Wednesday, October 24, 2018

New Zealand's 2% inflation target

Paul Volcker has an article on Bloomberg about the 2% inflation target. Now I don't have any particular problem with arguing that central banks should focus on more than a numerical inflation target (the main idea of the rest of the article), but Volcker tells a brief story that is part of the whole "central banks controlling inflation" narrative that doesn't appear to be well-supported by the data.

Here's Volcker:
I think I know the origin [of the 2% inflation target]. It’s not a matter of theory or of deep empirical studies. Just a very practical decision in a far-away place. 
New Zealand is a small country, known among other things for excellent trout fishing. So, as I left the Federal Reserve in 1987, I happily accepted an invitation to visit. It turns out I was there, in one respect, under false pretenses. Getting off the plane in Auckland, I learned the fishing season was closed. I could have left my fly rods at home. 
In other respects, the visit was fascinating. New Zealand economic policy was undergoing radical change. Years of high inflation, slow growth, and increasing foreign debt culminated in a sharp swing toward support for free markets and a strong attack on inflation led by the traditionally left-wing Labour Party. 
The changes included narrowing the central bank’s focus to a single goal: bringing the inflation rate down to a predetermined target. The new government set an annual inflation rate of zero to 2 percent as the central bank’s key objective. The simplicity of the target was seen as part of its appeal — no excuses, no hedging about, one policy, one instrument. Within a year or so the inflation rate fell to about 2 percent.
The issue is that — using the dynamic information equilibrium model [DIEM] — inflation was already headed in that direction and it and the price level could have been forecast through 2018 (!) reasonably well back in 1983 (!) using only data available at the time (click to enlarge):


The forecast was made using data before 1983. The dashed red line is the post-1983 model and the green is the post-1983 data. That conference Volcker attended was in 1987, and the inflation target wasn't adopted until 1989.

The main feature of the data is the large shock centered at 1978.7, much like similar shocks in the UK and the US (which by the way didn't adopt inflation targets, and which also saw their inflation rate fall to some approximately constant level by the 1990s). The source of these shocks lasting from the 1960s to the 1990s seems to be demographic (women entering the workforce) in most Anglophone countries [1], so I wouldn't be surprised if it was demographic in New Zealand as well (unfortunately little good data going back far enough exists).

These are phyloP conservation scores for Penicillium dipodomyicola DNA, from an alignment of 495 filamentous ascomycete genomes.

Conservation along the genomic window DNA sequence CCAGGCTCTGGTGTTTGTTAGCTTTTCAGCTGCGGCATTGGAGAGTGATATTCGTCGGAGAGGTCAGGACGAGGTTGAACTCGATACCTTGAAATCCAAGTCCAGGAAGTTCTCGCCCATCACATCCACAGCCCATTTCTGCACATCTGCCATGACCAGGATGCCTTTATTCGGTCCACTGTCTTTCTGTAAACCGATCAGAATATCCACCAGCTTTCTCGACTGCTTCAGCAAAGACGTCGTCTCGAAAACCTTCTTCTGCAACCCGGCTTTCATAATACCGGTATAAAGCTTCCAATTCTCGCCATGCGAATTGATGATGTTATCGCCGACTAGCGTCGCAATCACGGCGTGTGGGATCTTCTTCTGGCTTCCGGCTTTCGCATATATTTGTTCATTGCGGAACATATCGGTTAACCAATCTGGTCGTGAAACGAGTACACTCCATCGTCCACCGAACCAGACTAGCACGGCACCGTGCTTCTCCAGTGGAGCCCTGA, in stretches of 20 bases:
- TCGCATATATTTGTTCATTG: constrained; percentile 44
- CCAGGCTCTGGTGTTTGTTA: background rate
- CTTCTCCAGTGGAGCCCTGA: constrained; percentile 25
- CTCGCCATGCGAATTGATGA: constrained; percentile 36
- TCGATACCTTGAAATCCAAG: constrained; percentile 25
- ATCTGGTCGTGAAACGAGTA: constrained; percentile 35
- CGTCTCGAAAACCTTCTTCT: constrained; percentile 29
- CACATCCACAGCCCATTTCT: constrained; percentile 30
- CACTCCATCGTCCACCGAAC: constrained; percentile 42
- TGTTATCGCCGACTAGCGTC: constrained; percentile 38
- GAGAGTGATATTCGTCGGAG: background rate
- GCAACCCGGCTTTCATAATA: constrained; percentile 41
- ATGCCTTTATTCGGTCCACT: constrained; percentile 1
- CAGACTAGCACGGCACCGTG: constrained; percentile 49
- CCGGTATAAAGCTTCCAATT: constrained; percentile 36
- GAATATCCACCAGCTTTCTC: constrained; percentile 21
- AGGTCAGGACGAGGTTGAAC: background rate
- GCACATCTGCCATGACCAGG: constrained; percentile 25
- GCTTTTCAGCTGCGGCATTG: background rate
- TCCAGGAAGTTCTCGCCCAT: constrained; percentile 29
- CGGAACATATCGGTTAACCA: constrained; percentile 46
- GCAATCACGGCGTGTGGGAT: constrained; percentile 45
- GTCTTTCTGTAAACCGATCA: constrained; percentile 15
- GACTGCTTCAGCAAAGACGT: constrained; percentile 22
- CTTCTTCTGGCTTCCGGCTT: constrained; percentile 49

So Volcker's story is a bit like the fire brigade showing up after almost everyone has left the building and congratulating themselves for their good job saving lives. This is similar to the problematic causality around the 1980s recessions — often associated with the Volcker Fed. I'm not saying he's nefariously claiming credit for things — the interpretation is not completely implausible, and in fact most economists (even recent Nobel prize winners) subscribe to it. It's just difficult to square with the data. If you could forecast inflation today from 1983, it's difficult (but not impossible) to conclude events in 1987 had little impact.

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Update 29 October 2018

Nick Rowe in comments here mentions Canada's target:
How to test the effect of money on inflation? One example: in 1992(?) [ed. 1991] the Bank of Canada said it was going to use monetary policy to bring inflation down to 2%, and keep it there. And that is (roughly) what happened. Either the Bank of Canada got very lucky, or else monetary policy worked in (roughly) the way the Bank of Canada thought it worked.
We can actually play the same game as we played above to show that a forecast from 1985 gets the present day price level (CPI) to within about 1.4% (102.7 predicted versus 104.1 actual) over the course of 33 years (click to enlarge):


Nick says that unless the model is accurate, the Bank of Canada must have been "very lucky" to get "about 2%" right. But there are two issues: 1) what is "about 2%" (the actual dynamic equilibrium appears closer to 1.7% with 1.6% estimated from pre-1985 data so "about 2%" can mean up to a 50 basis point error), and 2) the data before the 70s surge in inflation was "about 2%". I don't have access to the Bank of Canada deliberations, but it seems unlikely that the choice of the 2% target was made without any consideration of this data before 1970. In fact, that's exactly the data the dynamic information equilibrium model keys in on to obtain the 1.6% estimate.

Since you can then forecast 2018's CPI using data from before 1985, it is hard to argue that setting the target in 1991 must have had an effect.

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Footnotes:

[1] Data for several countries, with the US, Canada and UK showing the demographic shift (click to enlarge):


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